By John Anderson

School Superintendent Maryellen Brunelle spoke before the Board of Selectmen on Monday, September 30, to explain the warrant articles related to the School District for Tuesday’s special town meeting. Selectmen voted to support all four articles. Article 6, in particular, made my ears perk up.

Article 6 reads: “To see if the Town Meeting will vote to appropriate a sum of $108,750.00 from General Fund Revenues for the acquisition of four (4) iPad carts (30 iPads per cart) and Bluetooth keyboards to align the District in preparation for the spring of 2014 Partnership for the Assessment of Readiness for College and Careers (PARCC) field test and the 2014-2015 implementation of the PARCC testing; or act on anything relative thereto.”

My initial reaction was a bit negative: Is this another unfunded mandate from the Commonwealth? Yes; If Auburn is spending $109,000 for a 4 classroom experiment, will Worcester be putting up nearly $843,000 to equip students for their 31 class testing? Probably not; Will the PARCC testing ever become reality? Unknown.

I’m not sure the controversial PARCC testing is a good reason to purchase iPads, but Brunelle feels otherwise. Although a paper and pencil version is available, this test was designed around a computer. She does not want Auburn students to be at a disadvantage because they lack the tools to take this test properly. In my opinion, Auburn students should also not be at a disadvantage in their general education.

At Monday’s School Committee meetings, our six school principals did a PowerPoint presentation: “Sharing Our Strengths”, an update for the committee on the Auburn Public Schools’ team approach to “Strengthening Connections through Rigor, Relevance and Relationships.” The presentation was an awakening for me. There are tremendous efforts being made to raise the educational quality in Auburn. Test scores are on the rise, the number of Advanced Placement participants continues to increase, and graduation GPAs are staggering.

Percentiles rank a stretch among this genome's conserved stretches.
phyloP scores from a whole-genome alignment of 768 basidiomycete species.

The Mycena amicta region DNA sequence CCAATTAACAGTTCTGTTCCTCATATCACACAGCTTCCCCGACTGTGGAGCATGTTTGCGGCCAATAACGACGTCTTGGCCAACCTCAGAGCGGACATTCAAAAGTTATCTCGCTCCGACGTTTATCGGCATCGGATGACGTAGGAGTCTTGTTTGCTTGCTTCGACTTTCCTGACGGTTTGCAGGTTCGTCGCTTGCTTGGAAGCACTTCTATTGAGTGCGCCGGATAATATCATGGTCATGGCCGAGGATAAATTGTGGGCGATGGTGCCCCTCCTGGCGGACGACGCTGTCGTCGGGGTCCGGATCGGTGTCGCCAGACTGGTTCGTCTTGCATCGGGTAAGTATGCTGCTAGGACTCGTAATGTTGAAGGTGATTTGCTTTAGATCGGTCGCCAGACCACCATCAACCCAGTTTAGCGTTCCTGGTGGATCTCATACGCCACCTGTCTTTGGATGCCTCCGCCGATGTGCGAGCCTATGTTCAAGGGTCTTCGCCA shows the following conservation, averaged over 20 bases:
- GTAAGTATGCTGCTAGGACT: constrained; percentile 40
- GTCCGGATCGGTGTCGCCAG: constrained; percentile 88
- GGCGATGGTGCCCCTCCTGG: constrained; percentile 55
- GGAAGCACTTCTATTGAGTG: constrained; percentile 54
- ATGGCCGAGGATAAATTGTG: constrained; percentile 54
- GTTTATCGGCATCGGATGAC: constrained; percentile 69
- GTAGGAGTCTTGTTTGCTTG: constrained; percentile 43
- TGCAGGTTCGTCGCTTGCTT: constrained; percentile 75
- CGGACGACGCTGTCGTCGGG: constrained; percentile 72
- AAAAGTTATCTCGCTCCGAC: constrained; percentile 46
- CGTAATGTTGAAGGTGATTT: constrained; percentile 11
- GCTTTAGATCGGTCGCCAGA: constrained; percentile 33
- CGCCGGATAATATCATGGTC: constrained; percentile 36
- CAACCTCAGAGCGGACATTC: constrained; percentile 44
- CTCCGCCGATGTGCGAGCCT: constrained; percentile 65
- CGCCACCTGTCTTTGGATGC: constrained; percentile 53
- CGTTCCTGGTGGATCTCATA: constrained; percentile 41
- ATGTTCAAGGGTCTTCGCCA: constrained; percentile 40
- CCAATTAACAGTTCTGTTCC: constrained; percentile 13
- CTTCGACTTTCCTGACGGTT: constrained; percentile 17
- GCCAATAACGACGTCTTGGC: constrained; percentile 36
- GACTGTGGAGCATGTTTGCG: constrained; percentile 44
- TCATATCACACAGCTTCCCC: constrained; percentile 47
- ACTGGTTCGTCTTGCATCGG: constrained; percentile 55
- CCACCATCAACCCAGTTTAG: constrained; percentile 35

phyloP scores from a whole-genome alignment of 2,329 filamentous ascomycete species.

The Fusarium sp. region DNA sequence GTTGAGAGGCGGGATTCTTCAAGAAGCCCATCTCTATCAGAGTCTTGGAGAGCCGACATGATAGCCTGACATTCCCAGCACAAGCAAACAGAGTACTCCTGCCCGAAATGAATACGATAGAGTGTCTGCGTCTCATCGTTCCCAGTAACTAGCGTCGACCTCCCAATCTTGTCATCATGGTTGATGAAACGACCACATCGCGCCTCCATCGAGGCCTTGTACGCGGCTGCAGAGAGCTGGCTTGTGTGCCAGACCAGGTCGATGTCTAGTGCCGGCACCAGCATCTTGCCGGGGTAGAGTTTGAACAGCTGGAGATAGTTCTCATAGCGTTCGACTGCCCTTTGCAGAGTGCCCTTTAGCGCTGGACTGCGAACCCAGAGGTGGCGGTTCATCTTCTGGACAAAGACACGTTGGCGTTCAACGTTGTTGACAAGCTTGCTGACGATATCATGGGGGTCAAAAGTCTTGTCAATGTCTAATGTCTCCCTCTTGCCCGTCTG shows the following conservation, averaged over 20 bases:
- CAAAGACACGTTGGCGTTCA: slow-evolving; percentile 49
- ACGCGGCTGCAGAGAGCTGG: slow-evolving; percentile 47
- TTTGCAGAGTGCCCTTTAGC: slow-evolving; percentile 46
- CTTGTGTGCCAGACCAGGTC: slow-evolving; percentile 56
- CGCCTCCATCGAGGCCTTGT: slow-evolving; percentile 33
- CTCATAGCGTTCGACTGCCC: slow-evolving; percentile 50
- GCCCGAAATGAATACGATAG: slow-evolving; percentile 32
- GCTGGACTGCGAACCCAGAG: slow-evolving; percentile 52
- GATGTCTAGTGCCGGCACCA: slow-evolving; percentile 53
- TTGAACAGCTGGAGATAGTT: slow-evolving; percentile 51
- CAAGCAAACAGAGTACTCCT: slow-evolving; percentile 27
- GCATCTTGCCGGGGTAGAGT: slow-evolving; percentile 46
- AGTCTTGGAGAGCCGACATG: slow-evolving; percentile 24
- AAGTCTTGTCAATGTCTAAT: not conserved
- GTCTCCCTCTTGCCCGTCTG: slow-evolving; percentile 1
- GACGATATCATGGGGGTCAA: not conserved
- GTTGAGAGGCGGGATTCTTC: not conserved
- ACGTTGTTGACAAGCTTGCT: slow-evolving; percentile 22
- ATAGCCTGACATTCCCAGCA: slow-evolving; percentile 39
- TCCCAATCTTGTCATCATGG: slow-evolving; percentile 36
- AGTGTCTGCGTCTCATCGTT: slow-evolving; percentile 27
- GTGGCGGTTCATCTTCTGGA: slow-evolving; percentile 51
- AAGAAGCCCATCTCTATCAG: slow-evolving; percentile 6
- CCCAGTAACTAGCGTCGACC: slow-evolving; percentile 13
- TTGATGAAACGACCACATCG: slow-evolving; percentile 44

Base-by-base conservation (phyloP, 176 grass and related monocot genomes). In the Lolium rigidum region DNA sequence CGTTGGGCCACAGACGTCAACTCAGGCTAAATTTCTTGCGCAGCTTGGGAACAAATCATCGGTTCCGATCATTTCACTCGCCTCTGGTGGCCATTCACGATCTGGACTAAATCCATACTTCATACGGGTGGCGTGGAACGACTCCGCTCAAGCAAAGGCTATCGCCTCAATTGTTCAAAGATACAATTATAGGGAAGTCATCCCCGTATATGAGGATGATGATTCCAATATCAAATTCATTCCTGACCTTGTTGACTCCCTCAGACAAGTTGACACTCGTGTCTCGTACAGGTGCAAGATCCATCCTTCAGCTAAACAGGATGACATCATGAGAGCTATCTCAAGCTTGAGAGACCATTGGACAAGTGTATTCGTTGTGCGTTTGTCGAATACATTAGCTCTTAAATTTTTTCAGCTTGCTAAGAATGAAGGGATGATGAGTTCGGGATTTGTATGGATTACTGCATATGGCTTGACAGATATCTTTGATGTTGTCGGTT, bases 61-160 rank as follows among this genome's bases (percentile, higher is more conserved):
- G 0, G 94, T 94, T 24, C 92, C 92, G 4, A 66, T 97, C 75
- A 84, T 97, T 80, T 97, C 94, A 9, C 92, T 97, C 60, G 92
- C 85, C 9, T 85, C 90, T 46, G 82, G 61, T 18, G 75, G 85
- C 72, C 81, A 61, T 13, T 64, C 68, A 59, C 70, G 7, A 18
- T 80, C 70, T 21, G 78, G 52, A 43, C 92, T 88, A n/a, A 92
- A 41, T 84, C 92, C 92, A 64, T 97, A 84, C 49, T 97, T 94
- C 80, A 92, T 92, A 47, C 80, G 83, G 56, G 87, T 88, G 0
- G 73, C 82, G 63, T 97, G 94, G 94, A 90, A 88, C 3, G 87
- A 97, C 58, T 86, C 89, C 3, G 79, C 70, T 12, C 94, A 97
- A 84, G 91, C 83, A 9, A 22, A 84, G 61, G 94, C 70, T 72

Our Principals, Beth Chamberland from Bryn Mawr; Elizabeth Chase from Mary D. Stone; Deb Kozik from Pakachoag; Susan Lopez from Julia Bancroft; Joe Gagnon from Auburn Middle; and Casey Handfield from Auburn High, are the leaders of this initiative along with Dr. Kathleen Lauze, District Director of Teaching, Learning and Curriculum. Increased technology will only help their efforts and the efforts of our teachers. Their work is not limited to education. A safe and respectful environment is equally important without bullying or discrimination. Professional development and educator evaluations are also a primary focus.

When Principal Gagnon approached the podium with a tablet in his hand, I anxiously awaited his words about the one to one iPad initiative at AMS. With a glimmer in his eyes and enthusiasm in his voice, Gagnon summed it up, “This instrument that I have in my hand is the most powerful tool we can give our students.” Educators are having great success implementing the iPads in various subject areas.

The requested money represents about .217% of Auburn’s municipal budget and is money well spent. While people of my generation may struggle with some of this technology (my business partner Jeff Labonte fortunately does not), we should appreciate the value. To date, I do not own a tablet. I don’t own a smart phone…I call mine a dumb phone. I also went to college before PC’s were invented. On a positive note, I typed this article on a MAC and I’ve used them since 1986. The reason to make this purchase doesn’t matter, the results do.